In the end, I drilled a hole in the wall and sent a cable through. Messier? Sure. But it works!

  2. egretplume says:

    I have no problems with my Airport Express, except when my one neighbor’s network somehow bumps me, but 90% of the time it is fine, and it was easy to set up. Although yes, when you have a problem you have to dive into guru message boards for the arcane facts, because Apple doesn’t tell you; that is true. Most of my wifi problems have been TimeWarnerCable’s fault.

    But I agree wholeheartedly about holding off on the iPhone because
    1. AT&T are an evil company and I will never willingly be their customer again.
    2. How can it be possible that the iPhone does not sync your iCal tasks? *boggles* I thought that at last the iPhone would replace the niche left open by the failure of Palm to migrate well to Mac. If I could have a Mac-like Palm Pilot I would be so happy. But there is none. I know I am not the only person with this desire.
    3. I am just not spending that much money on a phone.

  3. eleanor says:

    Two things:

    1. I lovelovelovelove my iPhone. I don’t know how I functioned without it. I’ts fun. It’s pretty. And AT&T doesn’t suck as hard as Sprint — I can actually use it in m apartment.

    2. I switched to Linksys 1,000,000 years ago, because the price difference was too vast to get a new Airport when the first one died. Many Mac things are better designed than anything else, but a router is a router.

    • ken says:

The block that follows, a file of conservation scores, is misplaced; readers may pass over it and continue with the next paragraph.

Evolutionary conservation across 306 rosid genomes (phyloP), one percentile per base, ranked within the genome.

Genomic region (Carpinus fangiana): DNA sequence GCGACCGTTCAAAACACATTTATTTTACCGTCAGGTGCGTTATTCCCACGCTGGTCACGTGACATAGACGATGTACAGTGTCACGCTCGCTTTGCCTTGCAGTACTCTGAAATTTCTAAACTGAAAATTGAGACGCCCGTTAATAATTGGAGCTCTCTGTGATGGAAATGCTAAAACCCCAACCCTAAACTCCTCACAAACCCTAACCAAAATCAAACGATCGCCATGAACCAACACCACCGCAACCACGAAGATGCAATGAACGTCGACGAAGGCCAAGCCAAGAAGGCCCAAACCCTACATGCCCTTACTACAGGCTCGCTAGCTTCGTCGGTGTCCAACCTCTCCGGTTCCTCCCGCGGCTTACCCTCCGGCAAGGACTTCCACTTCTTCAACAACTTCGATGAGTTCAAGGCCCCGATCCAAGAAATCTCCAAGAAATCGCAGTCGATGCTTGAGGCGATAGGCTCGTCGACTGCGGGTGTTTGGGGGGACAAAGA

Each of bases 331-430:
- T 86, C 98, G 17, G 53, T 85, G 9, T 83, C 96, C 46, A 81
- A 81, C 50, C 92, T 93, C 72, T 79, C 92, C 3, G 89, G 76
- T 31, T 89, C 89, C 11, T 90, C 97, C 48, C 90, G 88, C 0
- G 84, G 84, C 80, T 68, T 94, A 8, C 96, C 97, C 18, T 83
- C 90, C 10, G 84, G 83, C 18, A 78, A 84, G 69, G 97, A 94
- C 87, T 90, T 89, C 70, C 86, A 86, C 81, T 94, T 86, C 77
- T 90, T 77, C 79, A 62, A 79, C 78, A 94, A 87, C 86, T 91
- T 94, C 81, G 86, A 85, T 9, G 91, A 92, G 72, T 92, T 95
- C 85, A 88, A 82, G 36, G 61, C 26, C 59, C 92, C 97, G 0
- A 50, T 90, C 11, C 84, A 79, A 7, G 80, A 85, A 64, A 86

I’m glad you like your new phone! Have you given up your book? I believe that AT&T is better than Sprint (having used both) but I still prefer Verizon, not just for voice, but for its data network which is very fast and quite reliable. But I gather this means it actually works, which is encouraging.

      And yeah, the Airport is expensive, but it does a lot more than the Linksys. Or at least, it would if it worked properly. (Printer sharing, disk sharing, music streaming.)

      • eleanor says:

        I’m still have a filofax and an iPod in my purse, although I suspect that as I get more comfortable with the iPhone, I’ll leave those items at home and switch to a smaller handbag!

        • ken says:

          Is what the other poster said, that it doesn’t sync your tasks, true?

          • eleanor says:

            Well, no, not for me, but it requires some explanation.

            In the time between the death of my last Palm until I got the iPhone, a period of nearly two years, I used my much-loved filofax, stylishly clad in its red leather wallet. I had never really used iCal or iContact or anything besdies the problematic Palm desktop software, and when I got the iPhone, I added engagements directly into the calendar function of the iPhone, contacts into my computer, and everything synched up just fine. However, I have not been using a task function, prefering to make to do lists in the note function of the iPhone or putting deliverable dates directly into the calendar, so I don’t know if that’s a problem, per se.

  4. chantalzola says:

    I must admit, I am a mac user myself, and have been since I started playing Lode Runner on my school’s apple IIG…or was it E? Anyay, you replied to my post in so I decided to check out your journal. I added you, I hope that’s alright.

    Take care,